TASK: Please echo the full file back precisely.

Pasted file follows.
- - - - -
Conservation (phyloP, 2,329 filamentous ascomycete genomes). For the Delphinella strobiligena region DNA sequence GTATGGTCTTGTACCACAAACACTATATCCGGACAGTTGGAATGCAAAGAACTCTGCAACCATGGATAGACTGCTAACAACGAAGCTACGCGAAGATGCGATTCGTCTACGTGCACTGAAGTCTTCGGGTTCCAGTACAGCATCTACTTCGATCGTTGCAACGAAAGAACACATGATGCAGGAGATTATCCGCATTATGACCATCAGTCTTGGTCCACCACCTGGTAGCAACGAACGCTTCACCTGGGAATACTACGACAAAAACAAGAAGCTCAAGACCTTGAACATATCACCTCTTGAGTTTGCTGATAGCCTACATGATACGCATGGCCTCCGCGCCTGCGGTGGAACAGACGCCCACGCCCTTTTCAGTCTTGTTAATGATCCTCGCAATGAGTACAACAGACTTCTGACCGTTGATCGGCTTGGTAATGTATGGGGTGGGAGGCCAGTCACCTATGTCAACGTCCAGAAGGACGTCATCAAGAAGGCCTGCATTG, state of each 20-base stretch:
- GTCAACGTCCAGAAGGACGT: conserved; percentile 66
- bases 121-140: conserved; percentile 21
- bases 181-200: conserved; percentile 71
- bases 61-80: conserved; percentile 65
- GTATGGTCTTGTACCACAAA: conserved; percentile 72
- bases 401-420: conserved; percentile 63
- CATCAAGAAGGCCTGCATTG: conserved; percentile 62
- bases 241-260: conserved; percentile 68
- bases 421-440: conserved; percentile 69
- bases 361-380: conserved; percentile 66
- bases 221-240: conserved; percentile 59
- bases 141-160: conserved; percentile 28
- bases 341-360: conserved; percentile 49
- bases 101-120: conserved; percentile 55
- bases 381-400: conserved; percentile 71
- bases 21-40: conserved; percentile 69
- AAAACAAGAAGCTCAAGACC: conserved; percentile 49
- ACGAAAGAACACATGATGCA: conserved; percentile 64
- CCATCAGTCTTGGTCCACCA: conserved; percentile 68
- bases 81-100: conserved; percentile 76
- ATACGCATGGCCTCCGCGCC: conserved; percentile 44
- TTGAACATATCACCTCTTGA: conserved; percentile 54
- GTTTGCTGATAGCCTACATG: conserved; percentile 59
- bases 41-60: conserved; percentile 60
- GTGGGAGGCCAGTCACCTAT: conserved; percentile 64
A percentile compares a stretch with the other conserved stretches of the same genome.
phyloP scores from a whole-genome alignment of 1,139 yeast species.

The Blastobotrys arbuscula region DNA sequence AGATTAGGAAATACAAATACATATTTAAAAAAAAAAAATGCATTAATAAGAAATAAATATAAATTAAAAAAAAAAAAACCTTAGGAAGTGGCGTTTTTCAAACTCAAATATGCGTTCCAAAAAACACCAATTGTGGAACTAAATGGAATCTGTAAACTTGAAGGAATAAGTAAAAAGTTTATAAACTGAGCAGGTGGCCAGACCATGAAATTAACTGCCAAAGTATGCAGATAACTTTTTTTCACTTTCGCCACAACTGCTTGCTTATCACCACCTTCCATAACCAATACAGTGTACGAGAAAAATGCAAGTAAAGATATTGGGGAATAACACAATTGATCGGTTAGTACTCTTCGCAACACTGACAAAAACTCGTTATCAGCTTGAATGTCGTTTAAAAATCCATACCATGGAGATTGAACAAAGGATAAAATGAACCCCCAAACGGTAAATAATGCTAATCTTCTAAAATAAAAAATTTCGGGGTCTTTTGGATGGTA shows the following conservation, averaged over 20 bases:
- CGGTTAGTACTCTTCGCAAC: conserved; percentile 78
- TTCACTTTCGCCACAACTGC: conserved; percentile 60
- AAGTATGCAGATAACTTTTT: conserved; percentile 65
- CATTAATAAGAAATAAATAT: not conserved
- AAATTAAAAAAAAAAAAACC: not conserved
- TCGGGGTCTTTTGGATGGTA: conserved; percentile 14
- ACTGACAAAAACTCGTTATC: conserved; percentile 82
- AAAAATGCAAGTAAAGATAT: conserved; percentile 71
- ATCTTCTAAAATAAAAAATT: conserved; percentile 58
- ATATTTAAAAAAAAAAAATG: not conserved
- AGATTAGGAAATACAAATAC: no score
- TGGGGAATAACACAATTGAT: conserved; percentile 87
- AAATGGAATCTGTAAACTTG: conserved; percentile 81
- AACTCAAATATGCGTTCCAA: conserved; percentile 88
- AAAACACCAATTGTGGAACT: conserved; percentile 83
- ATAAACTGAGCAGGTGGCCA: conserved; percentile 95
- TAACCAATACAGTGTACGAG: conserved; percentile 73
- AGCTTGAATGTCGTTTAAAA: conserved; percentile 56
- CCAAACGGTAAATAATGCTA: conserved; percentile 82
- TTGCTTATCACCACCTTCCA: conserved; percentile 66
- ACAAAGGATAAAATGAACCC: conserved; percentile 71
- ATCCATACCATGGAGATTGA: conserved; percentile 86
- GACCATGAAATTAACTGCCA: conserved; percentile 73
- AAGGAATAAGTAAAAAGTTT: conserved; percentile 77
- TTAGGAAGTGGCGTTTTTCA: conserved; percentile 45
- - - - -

Conservation (phyloP, 2,329 filamentous ascomycete genomes). For the Delphinella strobiligena region DNA sequence GTATGGTCTTGTACCACAAACACTATATCCGGACAGTTGGAATGCAAAGAACTCTGCAACCATGGATAGACTGCTAACAACGAAGCTACGCGAAGATGCGATTCGTCTACGTGCACTGAAGTCTTCGGGTTCCAGTACAGCATCTACTTCGATCGTTGCAACGAAAGAACACATGATGCAGGAGATTATCCGCATTATGACCATCAGTCTTGGTCCACCACCTGGTAGCAACGAACGCTTCACCTGGGAATACTACGACAAAAACAAGAAGCTCAAGACCTTGAACATATCACCTCTTGAGTTTGCTGATAGCCTACATGATACGCATGGCCTCCGCGCCTGCGGTGGAACAGACGCCCACGCCCTTTTCAGTCTTGTTAATGATCCTCGCAATGAGTACAACAGACTTCTGACCGTTGATCGGCTTGGTAATGTATGGGGTGGGAGGCCAGTCACCTATGTCAACGTCCAGAAGGACGTCATCAAGAAGGCCTGCATTG, state of each 20-base stretch:
- GTCAACGTCCAGAAGGACGT: conserved; percentile 66
- bases 121-140: conserved; percentile 21
- bases 181-200: conserved; percentile 71
- bases 61-80: conserved; percentile 65
- GTATGGTCTTGTACCACAAA: conserved; percentile 72
- bases 401-420: conserved; percentile 63
- CATCAAGAAGGCCTGCATTG: conserved; percentile 62
- bases 241-260: conserved; percentile 68
- bases 421-440: conserved; percentile 69
- bases 361-380: conserved; percentile 66
- bases 221-240: conserved; percentile 59
- bases 141-160: conserved; percentile 28
- bases 341-360: conserved; percentile 49
- bases 101-120: conserved; percentile 55
- bases 381-400: conserved; percentile 71
- bases 21-40: conserved; percentile 69
- AAAACAAGAAGCTCAAGACC: conserved; percentile 49
- ACGAAAGAACACATGATGCA: conserved; percentile 64
- CCATCAGTCTTGGTCCACCA: conserved; percentile 68
- bases 81-100: conserved; percentile 76
- ATACGCATGGCCTCCGCGCC: conserved; percentile 44
- TTGAACATATCACCTCTTGA: conserved; percentile 54
- GTTTGCTGATAGCCTACATG: conserved; percentile 59
- bases 41-60: conserved; percentile 60
- GTGGGAGGCCAGTCACCTAT: conserved; percentile 64
A percentile compares a stretch with the other conserved stretches of the same genome.
phyloP scores from a whole-genome alignment of 1,139 yeast species.

The Blastobotrys arbuscula region DNA sequence AGATTAGGAAATACAAATACATATTTAAAAAAAAAAAATGCATTAATAAGAAATAAATATAAATTAAAAAAAAAAAAACCTTAGGAAGTGGCGTTTTTCAAACTCAAATATGCGTTCCAAAAAACACCAATTGTGGAACTAAATGGAATCTGTAAACTTGAAGGAATAAGTAAAAAGTTTATAAACTGAGCAGGTGGCCAGACCATGAAATTAACTGCCAAAGTATGCAGATAACTTTTTTTCACTTTCGCCACAACTGCTTGCTTATCACCACCTTCCATAACCAATACAGTGTACGAGAAAAATGCAAGTAAAGATATTGGGGAATAACACAATTGATCGGTTAGTACTCTTCGCAACACTGACAAAAACTCGTTATCAGCTTGAATGTCGTTTAAAAATCCATACCATGGAGATTGAACAAAGGATAAAATGAACCCCCAAACGGTAAATAATGCTAATCTTCTAAAATAAAAAATTTCGGGGTCTTTTGGATGGTA shows the following conservation, averaged over 20 bases:
- CGGTTAGTACTCTTCGCAAC: conserved; percentile 78
- TTCACTTTCGCCACAACTGC: conserved; percentile 60
- AAGTATGCAGATAACTTTTT: conserved; percentile 65
- CATTAATAAGAAATAAATAT: not conserved
- AAATTAAAAAAAAAAAAACC: not conserved
- TCGGGGTCTTTTGGATGGTA: conserved; percentile 14
- ACTGACAAAAACTCGTTATC: conserved; percentile 82
- AAAAATGCAAGTAAAGATAT: conserved; percentile 71
- ATCTTCTAAAATAAAAAATT: conserved; percentile 58
- ATATTTAAAAAAAAAAAATG: not conserved
- AGATTAGGAAATACAAATAC: no score
- TGGGGAATAACACAATTGAT: conserved; percentile 87
- AAATGGAATCTGTAAACTTG: conserved; percentile 81
- AACTCAAATATGCGTTCCAA: conserved; percentile 88
- AAAACACCAATTGTGGAACT: conserved; percentile 83
- ATAAACTGAGCAGGTGGCCA: conserved; percentile 95
- TAACCAATACAGTGTACGAG: conserved; percentile 73
- AGCTTGAATGTCGTTTAAAA: conserved; percentile 56
- CCAAACGGTAAATAATGCTA: conserved; percentile 82
- TTGCTTATCACCACCTTCCA: conserved; percentile 66
- ACAAAGGATAAAATGAACCC: conserved; percentile 71
- ATCCATACCATGGAGATTGA: conserved; percentile 86
- GACCATGAAATTAACTGCCA: conserved; percentile 73
- AAGGAATAAGTAAAAAGTTT: conserved; percentile 77
- TTAGGAAGTGGCGTTTTTCA: conserved; percentile 45